5 Tips for Traveling with Your Dog

Whether traveling with your dog on vacation or traveling for another reason, here are five tips to make the trip enjoyable and safe for everyone.

Traveling with Your Dog

For most of us, the idea of traveling with your dog conjures up ideas of long trips to far away places. However, most of your travels will be short trips around town.

For example, maybe you’ll be driving to a park for a walk or a run. Or maybe visiting the vet.

These tips will help make both long and short trips more successful.

Tip One: Safety First

Before planning a trip with your dog, visit your veterinarian. Have your vet make sure your dog’s vaccinations are up-to-date. While you’re on the road it’s not a bad idea to take shot records along.

Airlines require proof that your pet is healthy before boarding. So, if you’re flying, check the policy of the airline you plan to use for any other requirements.

A sturdy crate or carrier is a must for airplane travel, and a good idea for car travel, also. Be sure your dog can stand, turn around and lie down comfortably. Toss in a favorite blanket or mat, a toy or two, and water. Ensure air can flow freely so your pup doesn’t overheat. Most airlines allow small dogs to ride with you if the crate fits beneath your seat.

Tip Two: Car Travel

If your dog has yet to experience the joy of a car ride, practice sitting in the car without moving at first, then start with a short ride. Traveling on an empty stomach lessens the chances of car sickness, but bring along some water and make pit stops often.

Of course, you could bring your dog’s regular water bowl. However, it’s more convenient and less messy to carry a portable water bottle with a built-in bowl.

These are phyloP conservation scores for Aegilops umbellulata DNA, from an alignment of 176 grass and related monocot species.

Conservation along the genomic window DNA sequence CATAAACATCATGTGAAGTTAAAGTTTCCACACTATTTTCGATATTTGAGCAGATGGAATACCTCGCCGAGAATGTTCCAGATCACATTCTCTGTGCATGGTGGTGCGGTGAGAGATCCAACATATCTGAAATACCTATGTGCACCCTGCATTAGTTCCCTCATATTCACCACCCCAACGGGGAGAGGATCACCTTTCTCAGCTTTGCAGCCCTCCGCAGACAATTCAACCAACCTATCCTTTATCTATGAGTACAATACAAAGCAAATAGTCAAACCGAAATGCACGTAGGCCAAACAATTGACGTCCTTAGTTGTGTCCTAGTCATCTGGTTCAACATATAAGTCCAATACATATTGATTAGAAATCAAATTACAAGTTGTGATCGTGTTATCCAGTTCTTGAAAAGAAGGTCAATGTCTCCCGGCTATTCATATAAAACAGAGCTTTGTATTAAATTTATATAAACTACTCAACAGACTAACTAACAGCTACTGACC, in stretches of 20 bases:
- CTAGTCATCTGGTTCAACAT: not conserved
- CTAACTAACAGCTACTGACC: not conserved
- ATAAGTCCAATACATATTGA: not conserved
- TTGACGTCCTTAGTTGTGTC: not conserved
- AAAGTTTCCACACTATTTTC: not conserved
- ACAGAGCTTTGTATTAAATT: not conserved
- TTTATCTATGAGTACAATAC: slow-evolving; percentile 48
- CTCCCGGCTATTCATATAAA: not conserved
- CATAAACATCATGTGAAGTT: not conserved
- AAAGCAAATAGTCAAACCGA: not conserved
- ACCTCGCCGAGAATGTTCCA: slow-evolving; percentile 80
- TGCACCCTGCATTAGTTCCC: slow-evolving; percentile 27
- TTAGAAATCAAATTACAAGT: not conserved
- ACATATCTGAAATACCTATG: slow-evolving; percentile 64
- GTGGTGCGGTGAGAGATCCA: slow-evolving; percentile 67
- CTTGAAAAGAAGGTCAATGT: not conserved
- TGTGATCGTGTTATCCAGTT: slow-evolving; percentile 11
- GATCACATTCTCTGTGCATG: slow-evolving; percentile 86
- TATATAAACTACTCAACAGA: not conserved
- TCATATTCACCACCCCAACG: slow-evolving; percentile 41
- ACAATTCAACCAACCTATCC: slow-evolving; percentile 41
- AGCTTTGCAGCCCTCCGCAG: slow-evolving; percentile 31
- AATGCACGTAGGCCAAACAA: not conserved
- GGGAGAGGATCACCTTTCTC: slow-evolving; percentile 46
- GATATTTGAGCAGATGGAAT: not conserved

Roll the window down enough to allow circulation, but not enough for your dog to put his entire head out the window, as this can lead to eye injuries.

You can minimize the chance of eye injuries by fitting your dog with doggy sunglasses or doggles.

Never leave your dog in a closed car on a warm day. The temperature inside the car can quickly rise to dangerous levels and put your dog in danger of dehydration and death due to heatstroke.

Letting your dog ride in the back of a truck is a bad idea and can lead to severe injuries in an accident.

Tip Three: Trains, Buses, and Boats

Amtrak, Greyhound and other cross country bus companies in the U.S. do not allow dogs unless they are service dogs.

The rules are different in other countries, so be sure to check if you plan to bring your dog along for the ride.

Cruise ship policies vary, so you’ll want to ask if you plan to sail the high seas with your pooch by your side.

Tip Four: Hotel and Motel Stays

If you plan to stay in a motel or hotel while traveling, verify that pets are allowed and ask about breed or size restrictions.

Make sure your dog is not left alone in the room, as many will bark and disturb other guests. Check with management for the best place to walk your dog, and never leave a mess behind.

Be sure to have a leash with you. A retractable leash can be your best choice when traveling.

Tip Five: Stay Together

Make sure your dog has a sturdy collar with ID tags that include your name, phone number, proof of rabies shots, and any special health conditions. Always carry a recent photo of your dog in your purse or wallet.

It’s a good idea to microchip your dog for permanent identification.

These 5 tips should be enough to make traveling with your dog a enjoyable experience.